Boston Red Sox: One of the funnier jokes to come out of Boston’s 2004 World Series win featured MasterCard coming to collect the various things Red Sox fans promised they would give up in return for that World Series trophy. Whenever you have Dennis Leary staring down the barrel of an impromptu orchiectomy, you know you’ve got comedy gold.

However, after witnessing five months of false starts, rehab assignments, and generally below-replacement-level performance, Red Sox fans have to start wondering about what exactly Curt Schilling and Red Sox management were willing to sacrifice in return for those World Series rings. More than ten full months after former team physician Dr. Bill Morgan attempted an experimental suturing procedure to enable Schilling to pitch in the ALCS and World Series, Will Carroll reports that Schilling is still having problems pushing off his right ankle, and therefore generating velocity on his fastball.

The results have been ugly. Schilling has pitched just 53 major league innings in 2005, after finishing third in the AL with 226.7 IP in 2004, and while some of his peripherals have held up–his 9.51 K/9 is well above his career rate–a 6.96 ERA tells the tale of a lost season. Between the loss of Pedro Martinez, and the struggles of Schilling and closer Keith Foulke, the Boston pitching staff bears little resemblance to the unit which finished third in the AL in ERA in 2004. For the sake of contrast, let’s look at both teams’ top pitchers (and a few others for reference), by Value Over Replacement Player:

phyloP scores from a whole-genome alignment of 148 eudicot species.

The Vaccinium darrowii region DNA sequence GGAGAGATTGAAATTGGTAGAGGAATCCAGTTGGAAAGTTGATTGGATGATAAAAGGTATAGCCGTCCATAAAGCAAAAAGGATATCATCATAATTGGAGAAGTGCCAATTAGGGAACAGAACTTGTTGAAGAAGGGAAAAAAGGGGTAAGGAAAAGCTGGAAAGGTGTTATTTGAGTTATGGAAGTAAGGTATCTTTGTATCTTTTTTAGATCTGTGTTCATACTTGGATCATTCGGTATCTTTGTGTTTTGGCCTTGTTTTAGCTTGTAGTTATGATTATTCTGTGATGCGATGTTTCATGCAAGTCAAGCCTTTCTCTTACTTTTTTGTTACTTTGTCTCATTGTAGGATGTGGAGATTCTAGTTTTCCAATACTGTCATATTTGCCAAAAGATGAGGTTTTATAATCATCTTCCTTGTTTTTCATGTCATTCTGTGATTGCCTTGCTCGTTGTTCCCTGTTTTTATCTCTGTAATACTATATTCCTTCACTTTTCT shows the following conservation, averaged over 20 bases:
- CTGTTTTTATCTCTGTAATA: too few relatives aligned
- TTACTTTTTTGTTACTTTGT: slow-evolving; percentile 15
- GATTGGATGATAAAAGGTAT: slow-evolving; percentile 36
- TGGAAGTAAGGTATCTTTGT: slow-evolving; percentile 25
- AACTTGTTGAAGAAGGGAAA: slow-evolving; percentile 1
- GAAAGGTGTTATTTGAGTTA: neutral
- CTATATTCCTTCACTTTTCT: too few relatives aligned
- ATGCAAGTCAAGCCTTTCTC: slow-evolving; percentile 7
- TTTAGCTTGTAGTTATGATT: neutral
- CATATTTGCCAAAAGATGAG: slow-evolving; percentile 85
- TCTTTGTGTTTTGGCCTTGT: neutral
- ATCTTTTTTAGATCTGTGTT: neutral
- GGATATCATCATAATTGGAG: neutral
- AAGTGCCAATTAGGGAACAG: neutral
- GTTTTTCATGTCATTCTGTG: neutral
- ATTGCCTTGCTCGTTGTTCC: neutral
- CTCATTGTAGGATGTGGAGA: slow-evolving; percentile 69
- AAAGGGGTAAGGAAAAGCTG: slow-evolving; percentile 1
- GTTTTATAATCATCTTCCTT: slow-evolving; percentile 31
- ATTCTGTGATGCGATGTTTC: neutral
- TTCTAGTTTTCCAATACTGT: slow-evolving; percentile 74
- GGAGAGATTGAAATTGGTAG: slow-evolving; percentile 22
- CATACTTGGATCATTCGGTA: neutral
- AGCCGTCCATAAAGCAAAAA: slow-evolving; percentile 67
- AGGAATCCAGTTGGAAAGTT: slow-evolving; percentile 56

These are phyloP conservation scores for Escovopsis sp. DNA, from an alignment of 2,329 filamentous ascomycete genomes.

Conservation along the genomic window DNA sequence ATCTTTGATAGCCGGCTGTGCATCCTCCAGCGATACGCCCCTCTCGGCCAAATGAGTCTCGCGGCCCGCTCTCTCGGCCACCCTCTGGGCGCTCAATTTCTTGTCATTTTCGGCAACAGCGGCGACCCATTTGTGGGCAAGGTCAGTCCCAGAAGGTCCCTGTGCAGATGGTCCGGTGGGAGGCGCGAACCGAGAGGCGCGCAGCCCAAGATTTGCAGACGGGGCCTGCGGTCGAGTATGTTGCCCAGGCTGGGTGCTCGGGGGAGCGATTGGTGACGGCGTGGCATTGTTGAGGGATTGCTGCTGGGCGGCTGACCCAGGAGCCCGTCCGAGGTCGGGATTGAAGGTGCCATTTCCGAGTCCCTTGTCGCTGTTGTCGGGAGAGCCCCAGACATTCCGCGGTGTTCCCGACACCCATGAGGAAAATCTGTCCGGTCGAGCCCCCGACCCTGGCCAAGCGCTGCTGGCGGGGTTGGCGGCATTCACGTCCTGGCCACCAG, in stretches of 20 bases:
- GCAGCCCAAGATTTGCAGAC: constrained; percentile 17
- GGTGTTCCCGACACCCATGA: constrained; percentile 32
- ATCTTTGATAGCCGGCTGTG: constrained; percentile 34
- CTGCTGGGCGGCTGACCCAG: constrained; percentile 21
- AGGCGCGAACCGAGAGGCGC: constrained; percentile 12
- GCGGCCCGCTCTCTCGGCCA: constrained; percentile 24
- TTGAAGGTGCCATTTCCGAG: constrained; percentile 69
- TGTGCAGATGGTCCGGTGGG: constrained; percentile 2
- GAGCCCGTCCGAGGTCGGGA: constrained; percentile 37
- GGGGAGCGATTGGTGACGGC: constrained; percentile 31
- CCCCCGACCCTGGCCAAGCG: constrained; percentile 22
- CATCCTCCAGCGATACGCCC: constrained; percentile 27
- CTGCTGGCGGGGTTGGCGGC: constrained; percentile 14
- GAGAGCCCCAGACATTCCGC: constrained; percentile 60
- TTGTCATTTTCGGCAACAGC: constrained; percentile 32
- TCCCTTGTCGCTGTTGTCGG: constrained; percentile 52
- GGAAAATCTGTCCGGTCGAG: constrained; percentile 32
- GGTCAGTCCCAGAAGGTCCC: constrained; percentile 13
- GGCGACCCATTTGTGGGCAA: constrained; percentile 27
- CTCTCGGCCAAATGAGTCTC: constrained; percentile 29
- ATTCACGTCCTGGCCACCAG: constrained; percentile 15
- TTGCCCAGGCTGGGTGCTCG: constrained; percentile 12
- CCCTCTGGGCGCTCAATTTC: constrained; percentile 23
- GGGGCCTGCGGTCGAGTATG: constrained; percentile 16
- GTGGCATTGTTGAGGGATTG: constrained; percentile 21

2005                                  2004
Name            IP     RA+   VORP     Name            IP     RA+   VORP
Mike Timlin      68.0  236   28.0     Curt Schilling  226.7  158   72.9
Matt Clement    158.0  112   24.9     Pedro Martinez  217.0  128   51.2
Tim Wakefield   179.7  103   21.0     Keith Foulke     83.0  221   35.9
David Wells     146.0  108   20.1     Bronson Arroyo  178.7  105   24.7
Bronson Arroyo  166.3   97   13.3     Mike Timlin      76.3  127   18.3

Curt Schilling   53.0   71   -6.6     Tim Wakefield   188.3   91    9.4
Keith Foulke     39.0   80   -1.8     Derek Lowe      182.7   77  -11.5

Even keeping in mind that the Red Sox still have a month to add (or detract) from those numbers, the different shape of this year’s pitching staff becomes apparent. Schilling and Martinez were the second and sixth best pitchers in the AL last year, by VORP. Foulke was the sixth-best reliever in the AL, less than four runs behind the leader, Tom Gordon. On this year’s staff, only Mike Timlin cracks the top 30 in pitcher’s VORP for the AL (he’s 21st, but second among relievers, after Huston Street). The team’s top four starters are all good–Matt Clement, Tim Wakefield and David Wells rank between 31st and 45th on the VORP rolls–and it’s a deeper rotation than last year, but it lacks the dominance Schilling and Martinez brought to the table.